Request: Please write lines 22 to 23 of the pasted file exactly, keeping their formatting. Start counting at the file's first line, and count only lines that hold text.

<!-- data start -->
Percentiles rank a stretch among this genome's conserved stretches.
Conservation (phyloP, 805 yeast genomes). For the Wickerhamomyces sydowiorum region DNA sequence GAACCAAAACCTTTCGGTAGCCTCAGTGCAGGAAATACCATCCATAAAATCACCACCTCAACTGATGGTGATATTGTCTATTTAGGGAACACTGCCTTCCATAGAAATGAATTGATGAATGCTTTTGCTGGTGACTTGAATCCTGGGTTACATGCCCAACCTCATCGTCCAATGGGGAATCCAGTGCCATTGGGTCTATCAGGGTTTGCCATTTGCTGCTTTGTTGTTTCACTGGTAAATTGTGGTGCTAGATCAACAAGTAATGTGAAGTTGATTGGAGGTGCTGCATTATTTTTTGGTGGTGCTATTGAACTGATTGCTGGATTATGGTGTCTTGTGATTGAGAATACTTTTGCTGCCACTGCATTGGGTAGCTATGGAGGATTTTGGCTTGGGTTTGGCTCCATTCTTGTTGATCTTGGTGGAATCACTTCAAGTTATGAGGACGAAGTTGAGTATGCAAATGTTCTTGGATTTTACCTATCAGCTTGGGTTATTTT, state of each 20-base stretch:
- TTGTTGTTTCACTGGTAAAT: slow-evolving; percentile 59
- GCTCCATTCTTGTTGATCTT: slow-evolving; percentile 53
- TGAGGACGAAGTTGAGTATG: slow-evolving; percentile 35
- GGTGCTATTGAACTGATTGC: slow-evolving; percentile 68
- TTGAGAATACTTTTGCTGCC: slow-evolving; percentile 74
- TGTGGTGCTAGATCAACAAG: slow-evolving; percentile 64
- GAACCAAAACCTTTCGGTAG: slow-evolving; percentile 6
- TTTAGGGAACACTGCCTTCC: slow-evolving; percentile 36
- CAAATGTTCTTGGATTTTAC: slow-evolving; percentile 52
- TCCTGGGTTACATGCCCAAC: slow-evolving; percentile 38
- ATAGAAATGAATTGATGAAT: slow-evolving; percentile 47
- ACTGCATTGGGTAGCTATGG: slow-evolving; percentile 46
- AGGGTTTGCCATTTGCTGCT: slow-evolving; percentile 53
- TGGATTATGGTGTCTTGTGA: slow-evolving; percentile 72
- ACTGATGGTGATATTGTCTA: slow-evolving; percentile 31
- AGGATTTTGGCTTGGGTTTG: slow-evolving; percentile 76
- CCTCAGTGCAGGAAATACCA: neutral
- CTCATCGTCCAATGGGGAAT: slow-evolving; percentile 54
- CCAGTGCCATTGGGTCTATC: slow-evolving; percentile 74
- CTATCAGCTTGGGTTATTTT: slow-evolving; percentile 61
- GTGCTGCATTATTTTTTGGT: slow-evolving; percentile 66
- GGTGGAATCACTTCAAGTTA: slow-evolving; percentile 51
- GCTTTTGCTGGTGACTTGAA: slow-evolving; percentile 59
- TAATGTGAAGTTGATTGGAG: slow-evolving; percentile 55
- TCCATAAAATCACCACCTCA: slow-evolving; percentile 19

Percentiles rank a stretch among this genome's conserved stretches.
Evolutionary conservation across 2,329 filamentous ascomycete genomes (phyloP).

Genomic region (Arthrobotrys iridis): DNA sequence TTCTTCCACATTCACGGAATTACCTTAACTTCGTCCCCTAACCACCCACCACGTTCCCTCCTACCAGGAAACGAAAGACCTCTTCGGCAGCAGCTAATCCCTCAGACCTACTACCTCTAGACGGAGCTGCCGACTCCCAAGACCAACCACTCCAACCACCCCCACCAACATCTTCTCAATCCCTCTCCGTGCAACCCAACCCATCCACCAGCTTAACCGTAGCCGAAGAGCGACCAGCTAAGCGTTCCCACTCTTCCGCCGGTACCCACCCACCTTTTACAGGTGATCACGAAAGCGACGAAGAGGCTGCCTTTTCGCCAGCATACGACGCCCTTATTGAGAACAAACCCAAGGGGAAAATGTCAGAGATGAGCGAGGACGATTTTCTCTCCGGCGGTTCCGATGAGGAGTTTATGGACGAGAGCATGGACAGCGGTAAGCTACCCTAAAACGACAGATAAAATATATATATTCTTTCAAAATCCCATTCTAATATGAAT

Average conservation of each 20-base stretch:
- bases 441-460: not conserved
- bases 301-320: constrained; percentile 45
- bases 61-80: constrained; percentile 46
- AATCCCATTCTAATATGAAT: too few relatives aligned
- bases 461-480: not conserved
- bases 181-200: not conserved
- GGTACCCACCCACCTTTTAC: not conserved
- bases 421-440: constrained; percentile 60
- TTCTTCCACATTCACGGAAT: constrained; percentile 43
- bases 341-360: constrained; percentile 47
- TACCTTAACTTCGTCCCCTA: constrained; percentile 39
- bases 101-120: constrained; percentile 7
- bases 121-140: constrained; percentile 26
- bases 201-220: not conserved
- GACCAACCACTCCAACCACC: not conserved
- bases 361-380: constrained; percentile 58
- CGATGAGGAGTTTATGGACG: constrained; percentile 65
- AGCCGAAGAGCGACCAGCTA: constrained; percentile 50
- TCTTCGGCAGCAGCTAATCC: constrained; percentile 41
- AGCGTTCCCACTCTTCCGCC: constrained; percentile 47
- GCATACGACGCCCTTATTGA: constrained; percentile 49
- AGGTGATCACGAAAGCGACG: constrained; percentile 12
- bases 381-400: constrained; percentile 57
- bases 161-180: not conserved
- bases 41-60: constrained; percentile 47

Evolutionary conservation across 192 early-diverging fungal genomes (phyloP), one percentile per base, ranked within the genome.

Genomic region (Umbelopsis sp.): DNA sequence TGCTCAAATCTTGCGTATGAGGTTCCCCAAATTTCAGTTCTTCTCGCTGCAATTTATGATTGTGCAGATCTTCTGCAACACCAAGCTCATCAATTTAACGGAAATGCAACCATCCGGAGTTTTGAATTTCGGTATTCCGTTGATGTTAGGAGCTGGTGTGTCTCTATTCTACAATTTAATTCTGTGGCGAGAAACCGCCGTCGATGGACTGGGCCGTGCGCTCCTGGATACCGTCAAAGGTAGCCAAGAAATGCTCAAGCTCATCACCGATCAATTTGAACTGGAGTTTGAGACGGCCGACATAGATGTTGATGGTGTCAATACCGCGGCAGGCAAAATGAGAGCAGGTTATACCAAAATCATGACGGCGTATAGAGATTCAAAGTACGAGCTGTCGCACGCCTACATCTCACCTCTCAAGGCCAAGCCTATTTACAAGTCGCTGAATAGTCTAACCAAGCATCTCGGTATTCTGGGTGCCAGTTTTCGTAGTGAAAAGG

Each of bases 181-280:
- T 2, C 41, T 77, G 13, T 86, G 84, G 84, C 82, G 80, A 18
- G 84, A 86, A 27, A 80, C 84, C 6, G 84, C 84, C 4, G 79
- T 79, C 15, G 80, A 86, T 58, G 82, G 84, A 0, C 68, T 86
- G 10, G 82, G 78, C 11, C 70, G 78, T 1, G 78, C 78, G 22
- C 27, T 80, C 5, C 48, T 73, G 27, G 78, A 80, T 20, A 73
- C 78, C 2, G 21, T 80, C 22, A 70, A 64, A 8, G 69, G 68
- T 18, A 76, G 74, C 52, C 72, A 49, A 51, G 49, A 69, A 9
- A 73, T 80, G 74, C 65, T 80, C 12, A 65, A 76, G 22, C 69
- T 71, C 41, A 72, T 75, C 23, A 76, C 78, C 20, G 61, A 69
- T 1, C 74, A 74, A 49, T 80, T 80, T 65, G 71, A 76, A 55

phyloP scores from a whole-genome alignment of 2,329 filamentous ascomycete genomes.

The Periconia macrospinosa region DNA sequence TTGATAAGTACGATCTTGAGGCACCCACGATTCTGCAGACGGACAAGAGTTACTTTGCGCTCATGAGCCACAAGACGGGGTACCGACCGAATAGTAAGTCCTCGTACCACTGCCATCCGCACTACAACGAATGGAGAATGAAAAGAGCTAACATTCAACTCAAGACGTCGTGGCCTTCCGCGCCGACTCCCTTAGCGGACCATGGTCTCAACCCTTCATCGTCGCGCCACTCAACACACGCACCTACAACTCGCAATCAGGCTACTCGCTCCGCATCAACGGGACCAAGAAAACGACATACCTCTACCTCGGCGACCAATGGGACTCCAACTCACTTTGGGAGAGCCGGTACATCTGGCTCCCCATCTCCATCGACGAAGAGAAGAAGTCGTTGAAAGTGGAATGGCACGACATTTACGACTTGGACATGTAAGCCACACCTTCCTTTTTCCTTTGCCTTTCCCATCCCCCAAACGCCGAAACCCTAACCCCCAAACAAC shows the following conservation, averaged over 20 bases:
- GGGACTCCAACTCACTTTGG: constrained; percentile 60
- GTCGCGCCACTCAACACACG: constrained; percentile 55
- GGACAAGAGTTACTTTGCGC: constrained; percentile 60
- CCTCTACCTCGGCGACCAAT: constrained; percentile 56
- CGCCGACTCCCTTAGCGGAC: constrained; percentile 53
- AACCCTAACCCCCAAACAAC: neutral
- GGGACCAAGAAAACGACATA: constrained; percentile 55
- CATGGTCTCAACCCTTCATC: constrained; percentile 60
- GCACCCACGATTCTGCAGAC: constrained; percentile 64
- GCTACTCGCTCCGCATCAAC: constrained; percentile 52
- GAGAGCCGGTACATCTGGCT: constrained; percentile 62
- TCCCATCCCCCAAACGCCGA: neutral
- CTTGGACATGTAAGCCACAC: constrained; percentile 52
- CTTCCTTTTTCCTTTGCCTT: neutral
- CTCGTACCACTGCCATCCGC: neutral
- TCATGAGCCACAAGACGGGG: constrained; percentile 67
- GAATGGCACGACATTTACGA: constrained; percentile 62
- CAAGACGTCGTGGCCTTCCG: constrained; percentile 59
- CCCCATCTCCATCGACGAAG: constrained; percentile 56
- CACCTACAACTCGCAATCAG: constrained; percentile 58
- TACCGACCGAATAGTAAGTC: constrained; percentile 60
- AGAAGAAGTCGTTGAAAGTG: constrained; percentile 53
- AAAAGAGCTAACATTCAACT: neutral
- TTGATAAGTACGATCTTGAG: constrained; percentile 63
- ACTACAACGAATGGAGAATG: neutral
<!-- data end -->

- CTATCAGCTTGGGTTATTTT: slow-evolving; percentile 61
- GTGCTGCATTATTTTTTGGT: slow-evolving; percentile 66